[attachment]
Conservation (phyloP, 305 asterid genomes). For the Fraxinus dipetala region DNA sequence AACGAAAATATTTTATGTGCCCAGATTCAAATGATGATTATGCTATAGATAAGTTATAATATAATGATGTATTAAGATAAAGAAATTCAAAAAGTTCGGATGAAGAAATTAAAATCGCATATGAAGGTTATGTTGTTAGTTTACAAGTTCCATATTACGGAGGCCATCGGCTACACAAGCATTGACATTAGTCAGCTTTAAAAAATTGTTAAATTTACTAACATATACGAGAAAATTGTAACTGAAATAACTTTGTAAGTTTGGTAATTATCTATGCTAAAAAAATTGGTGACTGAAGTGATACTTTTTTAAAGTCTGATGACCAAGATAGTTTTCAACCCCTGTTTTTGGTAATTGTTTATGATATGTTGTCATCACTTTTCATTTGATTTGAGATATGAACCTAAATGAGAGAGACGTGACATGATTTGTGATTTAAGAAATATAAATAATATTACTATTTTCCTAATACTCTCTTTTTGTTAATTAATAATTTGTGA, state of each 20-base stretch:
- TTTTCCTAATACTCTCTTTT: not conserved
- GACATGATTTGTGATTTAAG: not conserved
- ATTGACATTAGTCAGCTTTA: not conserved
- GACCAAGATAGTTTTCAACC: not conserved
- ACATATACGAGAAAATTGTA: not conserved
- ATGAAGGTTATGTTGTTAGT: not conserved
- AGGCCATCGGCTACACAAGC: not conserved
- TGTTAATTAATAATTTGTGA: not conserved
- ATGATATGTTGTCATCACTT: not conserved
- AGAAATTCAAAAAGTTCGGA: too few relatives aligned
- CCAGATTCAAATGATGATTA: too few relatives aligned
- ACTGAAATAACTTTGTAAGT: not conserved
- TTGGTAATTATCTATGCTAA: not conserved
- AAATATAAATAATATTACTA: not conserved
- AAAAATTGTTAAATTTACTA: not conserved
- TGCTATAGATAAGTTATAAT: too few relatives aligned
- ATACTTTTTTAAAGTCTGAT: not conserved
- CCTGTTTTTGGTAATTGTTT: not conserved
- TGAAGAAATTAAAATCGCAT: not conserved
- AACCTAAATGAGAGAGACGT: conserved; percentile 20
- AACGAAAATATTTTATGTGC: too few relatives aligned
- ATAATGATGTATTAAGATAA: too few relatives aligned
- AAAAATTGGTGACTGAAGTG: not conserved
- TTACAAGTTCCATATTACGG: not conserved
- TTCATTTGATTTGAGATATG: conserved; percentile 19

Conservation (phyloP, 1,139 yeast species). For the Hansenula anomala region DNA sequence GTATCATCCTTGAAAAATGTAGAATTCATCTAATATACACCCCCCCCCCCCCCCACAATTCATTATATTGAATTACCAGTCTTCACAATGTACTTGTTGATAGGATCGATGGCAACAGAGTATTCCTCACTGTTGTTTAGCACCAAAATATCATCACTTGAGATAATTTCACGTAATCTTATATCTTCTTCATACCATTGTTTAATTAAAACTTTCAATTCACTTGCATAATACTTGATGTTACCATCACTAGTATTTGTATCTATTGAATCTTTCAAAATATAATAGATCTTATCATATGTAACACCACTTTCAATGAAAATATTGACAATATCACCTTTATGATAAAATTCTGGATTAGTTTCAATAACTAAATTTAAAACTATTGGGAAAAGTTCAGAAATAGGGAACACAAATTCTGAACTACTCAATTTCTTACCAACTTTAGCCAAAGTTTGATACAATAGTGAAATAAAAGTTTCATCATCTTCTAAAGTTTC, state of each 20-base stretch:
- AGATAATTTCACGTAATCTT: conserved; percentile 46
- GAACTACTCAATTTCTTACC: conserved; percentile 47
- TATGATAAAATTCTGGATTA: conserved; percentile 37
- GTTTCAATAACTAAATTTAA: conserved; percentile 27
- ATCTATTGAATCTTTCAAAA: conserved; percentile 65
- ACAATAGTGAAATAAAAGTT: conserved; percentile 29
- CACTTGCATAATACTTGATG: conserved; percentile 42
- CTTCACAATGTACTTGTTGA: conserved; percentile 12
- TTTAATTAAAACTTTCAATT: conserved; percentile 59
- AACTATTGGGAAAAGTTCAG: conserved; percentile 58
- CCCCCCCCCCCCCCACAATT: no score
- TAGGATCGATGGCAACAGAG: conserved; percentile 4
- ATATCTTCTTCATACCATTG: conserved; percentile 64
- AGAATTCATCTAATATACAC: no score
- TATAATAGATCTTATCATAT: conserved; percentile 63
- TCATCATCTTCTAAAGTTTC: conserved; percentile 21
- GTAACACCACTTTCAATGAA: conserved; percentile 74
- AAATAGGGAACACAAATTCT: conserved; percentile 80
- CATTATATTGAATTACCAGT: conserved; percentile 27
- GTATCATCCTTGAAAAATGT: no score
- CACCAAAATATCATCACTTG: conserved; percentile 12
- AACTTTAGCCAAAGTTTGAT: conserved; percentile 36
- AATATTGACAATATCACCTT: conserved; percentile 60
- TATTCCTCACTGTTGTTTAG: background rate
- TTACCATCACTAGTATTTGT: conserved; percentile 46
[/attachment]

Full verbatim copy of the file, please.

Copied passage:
Conservation (phyloP, 305 asterid genomes). For the Fraxinus dipetala region DNA sequence AACGAAAATATTTTATGTGCCCAGATTCAAATGATGATTATGCTATAGATAAGTTATAATATAATGATGTATTAAGATAAAGAAATTCAAAAAGTTCGGATGAAGAAATTAAAATCGCATATGAAGGTTATGTTGTTAGTTTACAAGTTCCATATTACGGAGGCCATCGGCTACACAAGCATTGACATTAGTCAGCTTTAAAAAATTGTTAAATTTACTAACATATACGAGAAAATTGTAACTGAAATAACTTTGTAAGTTTGGTAATTATCTATGCTAAAAAAATTGGTGACTGAAGTGATACTTTTTTAAAGTCTGATGACCAAGATAGTTTTCAACCCCTGTTTTTGGTAATTGTTTATGATATGTTGTCATCACTTTTCATTTGATTTGAGATATGAACCTAAATGAGAGAGACGTGACATGATTTGTGATTTAAGAAATATAAATAATATTACTATTTTCCTAATACTCTCTTTTTGTTAATTAATAATTTGTGA, state of each 20-base stretch:
- TTTTCCTAATACTCTCTTTT: not conserved
- GACATGATTTGTGATTTAAG: not conserved
- ATTGACATTAGTCAGCTTTA: not conserved
- GACCAAGATAGTTTTCAACC: not conserved
- ACATATACGAGAAAATTGTA: not conserved
- ATGAAGGTTATGTTGTTAGT: not conserved
- AGGCCATCGGCTACACAAGC: not conserved
- TGTTAATTAATAATTTGTGA: not conserved
- ATGATATGTTGTCATCACTT: not conserved
- AGAAATTCAAAAAGTTCGGA: too few relatives aligned
- CCAGATTCAAATGATGATTA: too few relatives aligned
- ACTGAAATAACTTTGTAAGT: not conserved
- TTGGTAATTATCTATGCTAA: not conserved
- AAATATAAATAATATTACTA: not conserved
- AAAAATTGTTAAATTTACTA: not conserved
- TGCTATAGATAAGTTATAAT: too few relatives aligned
- ATACTTTTTTAAAGTCTGAT: not conserved
- CCTGTTTTTGGTAATTGTTT: not conserved
- TGAAGAAATTAAAATCGCAT: not conserved
- AACCTAAATGAGAGAGACGT: conserved; percentile 20
- AACGAAAATATTTTATGTGC: too few relatives aligned
- ATAATGATGTATTAAGATAA: too few relatives aligned
- AAAAATTGGTGACTGAAGTG: not conserved
- TTACAAGTTCCATATTACGG: not conserved
- TTCATTTGATTTGAGATATG: conserved; percentile 19

Conservation (phyloP, 1,139 yeast species). For the Hansenula anomala region DNA sequence GTATCATCCTTGAAAAATGTAGAATTCATCTAATATACACCCCCCCCCCCCCCCACAATTCATTATATTGAATTACCAGTCTTCACAATGTACTTGTTGATAGGATCGATGGCAACAGAGTATTCCTCACTGTTGTTTAGCACCAAAATATCATCACTTGAGATAATTTCACGTAATCTTATATCTTCTTCATACCATTGTTTAATTAAAACTTTCAATTCACTTGCATAATACTTGATGTTACCATCACTAGTATTTGTATCTATTGAATCTTTCAAAATATAATAGATCTTATCATATGTAACACCACTTTCAATGAAAATATTGACAATATCACCTTTATGATAAAATTCTGGATTAGTTTCAATAACTAAATTTAAAACTATTGGGAAAAGTTCAGAAATAGGGAACACAAATTCTGAACTACTCAATTTCTTACCAACTTTAGCCAAAGTTTGATACAATAGTGAAATAAAAGTTTCATCATCTTCTAAAGTTTC, state of each 20-base stretch:
- AGATAATTTCACGTAATCTT: conserved; percentile 46
- GAACTACTCAATTTCTTACC: conserved; percentile 47
- TATGATAAAATTCTGGATTA: conserved; percentile 37
- GTTTCAATAACTAAATTTAA: conserved; percentile 27
- ATCTATTGAATCTTTCAAAA: conserved; percentile 65
- ACAATAGTGAAATAAAAGTT: conserved; percentile 29
- CACTTGCATAATACTTGATG: conserved; percentile 42
- CTTCACAATGTACTTGTTGA: conserved; percentile 12
- TTTAATTAAAACTTTCAATT: conserved; percentile 59
- AACTATTGGGAAAAGTTCAG: conserved; percentile 58
- CCCCCCCCCCCCCCACAATT: no score
- TAGGATCGATGGCAACAGAG: conserved; percentile 4
- ATATCTTCTTCATACCATTG: conserved; percentile 64
- AGAATTCATCTAATATACAC: no score
- TATAATAGATCTTATCATAT: conserved; percentile 63
- TCATCATCTTCTAAAGTTTC: conserved; percentile 21
- GTAACACCACTTTCAATGAA: conserved; percentile 74
- AAATAGGGAACACAAATTCT: conserved; percentile 80
- CATTATATTGAATTACCAGT: conserved; percentile 27
- GTATCATCCTTGAAAAATGT: no score
- CACCAAAATATCATCACTTG: conserved; percentile 12
- AACTTTAGCCAAAGTTTGAT: conserved; percentile 36
- AATATTGACAATATCACCTT: conserved; percentile 60
- TATTCCTCACTGTTGTTTAG: background rate
- TTACCATCACTAGTATTTGT: conserved; percentile 46